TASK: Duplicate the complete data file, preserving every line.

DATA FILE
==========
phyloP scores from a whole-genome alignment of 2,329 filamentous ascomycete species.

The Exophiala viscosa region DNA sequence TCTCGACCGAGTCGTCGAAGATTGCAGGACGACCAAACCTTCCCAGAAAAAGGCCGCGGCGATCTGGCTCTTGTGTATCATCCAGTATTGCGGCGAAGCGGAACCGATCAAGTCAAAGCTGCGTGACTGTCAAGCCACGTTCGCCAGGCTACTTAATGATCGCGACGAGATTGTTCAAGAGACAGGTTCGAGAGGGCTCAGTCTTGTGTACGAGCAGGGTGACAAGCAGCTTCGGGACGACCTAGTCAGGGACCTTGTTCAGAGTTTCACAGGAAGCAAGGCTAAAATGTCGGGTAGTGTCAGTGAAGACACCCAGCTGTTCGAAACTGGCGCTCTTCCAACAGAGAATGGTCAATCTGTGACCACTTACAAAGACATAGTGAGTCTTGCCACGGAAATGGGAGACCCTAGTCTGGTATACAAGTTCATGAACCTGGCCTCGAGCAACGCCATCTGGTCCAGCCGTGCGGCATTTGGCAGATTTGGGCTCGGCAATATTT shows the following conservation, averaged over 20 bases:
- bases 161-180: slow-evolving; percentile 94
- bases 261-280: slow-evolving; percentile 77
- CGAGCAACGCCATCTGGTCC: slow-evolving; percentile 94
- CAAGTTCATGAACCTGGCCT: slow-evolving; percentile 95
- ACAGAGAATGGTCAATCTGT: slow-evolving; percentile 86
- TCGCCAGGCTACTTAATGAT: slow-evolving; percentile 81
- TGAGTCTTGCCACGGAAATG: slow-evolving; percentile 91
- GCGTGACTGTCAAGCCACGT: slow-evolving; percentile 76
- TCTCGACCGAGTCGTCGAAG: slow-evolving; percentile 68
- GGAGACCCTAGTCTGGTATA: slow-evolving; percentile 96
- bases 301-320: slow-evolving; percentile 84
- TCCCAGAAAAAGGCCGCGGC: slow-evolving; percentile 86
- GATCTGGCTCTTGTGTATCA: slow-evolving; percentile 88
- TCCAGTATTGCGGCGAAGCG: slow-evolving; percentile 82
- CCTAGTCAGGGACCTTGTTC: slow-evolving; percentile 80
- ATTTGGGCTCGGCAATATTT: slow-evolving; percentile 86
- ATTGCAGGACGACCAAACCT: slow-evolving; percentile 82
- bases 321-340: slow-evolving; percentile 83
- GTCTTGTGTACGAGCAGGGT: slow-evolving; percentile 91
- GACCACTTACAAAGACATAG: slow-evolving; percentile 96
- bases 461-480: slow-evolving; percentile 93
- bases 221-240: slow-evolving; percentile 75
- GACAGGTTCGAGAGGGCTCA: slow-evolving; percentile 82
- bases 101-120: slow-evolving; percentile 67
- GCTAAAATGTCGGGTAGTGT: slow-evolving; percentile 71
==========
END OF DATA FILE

phyloP scores from a whole-genome alignment of 2,329 filamentous ascomycete species.

The Exophiala viscosa region DNA sequence TCTCGACCGAGTCGTCGAAGATTGCAGGACGACCAAACCTTCCCAGAAAAAGGCCGCGGCGATCTGGCTCTTGTGTATCATCCAGTATTGCGGCGAAGCGGAACCGATCAAGTCAAAGCTGCGTGACTGTCAAGCCACGTTCGCCAGGCTACTTAATGATCGCGACGAGATTGTTCAAGAGACAGGTTCGAGAGGGCTCAGTCTTGTGTACGAGCAGGGTGACAAGCAGCTTCGGGACGACCTAGTCAGGGACCTTGTTCAGAGTTTCACAGGAAGCAAGGCTAAAATGTCGGGTAGTGTCAGTGAAGACACCCAGCTGTTCGAAACTGGCGCTCTTCCAACAGAGAATGGTCAATCTGTGACCACTTACAAAGACATAGTGAGTCTTGCCACGGAAATGGGAGACCCTAGTCTGGTATACAAGTTCATGAACCTGGCCTCGAGCAACGCCATCTGGTCCAGCCGTGCGGCATTTGGCAGATTTGGGCTCGGCAATATTT shows the following conservation, averaged over 20 bases:
- bases 161-180: slow-evolving; percentile 94
- bases 261-280: slow-evolving; percentile 77
- CGAGCAACGCCATCTGGTCC: slow-evolving; percentile 94
- CAAGTTCATGAACCTGGCCT: slow-evolving; percentile 95
- ACAGAGAATGGTCAATCTGT: slow-evolving; percentile 86
- TCGCCAGGCTACTTAATGAT: slow-evolving; percentile 81
- TGAGTCTTGCCACGGAAATG: slow-evolving; percentile 91
- GCGTGACTGTCAAGCCACGT: slow-evolving; percentile 76
- TCTCGACCGAGTCGTCGAAG: slow-evolving; percentile 68
- GGAGACCCTAGTCTGGTATA: slow-evolving; percentile 96
- bases 301-320: slow-evolving; percentile 84
- TCCCAGAAAAAGGCCGCGGC: slow-evolving; percentile 86
- GATCTGGCTCTTGTGTATCA: slow-evolving; percentile 88
- TCCAGTATTGCGGCGAAGCG: slow-evolving; percentile 82
- CCTAGTCAGGGACCTTGTTC: slow-evolving; percentile 80
- ATTTGGGCTCGGCAATATTT: slow-evolving; percentile 86
- ATTGCAGGACGACCAAACCT: slow-evolving; percentile 82
- bases 321-340: slow-evolving; percentile 83
- GTCTTGTGTACGAGCAGGGT: slow-evolving; percentile 91
- GACCACTTACAAAGACATAG: slow-evolving; percentile 96
- bases 461-480: slow-evolving; percentile 93
- bases 221-240: slow-evolving; percentile 75
- GACAGGTTCGAGAGGGCTCA: slow-evolving; percentile 82
- bases 101-120: slow-evolving; percentile 67
- GCTAAAATGTCGGGTAGTGT: slow-evolving; percentile 71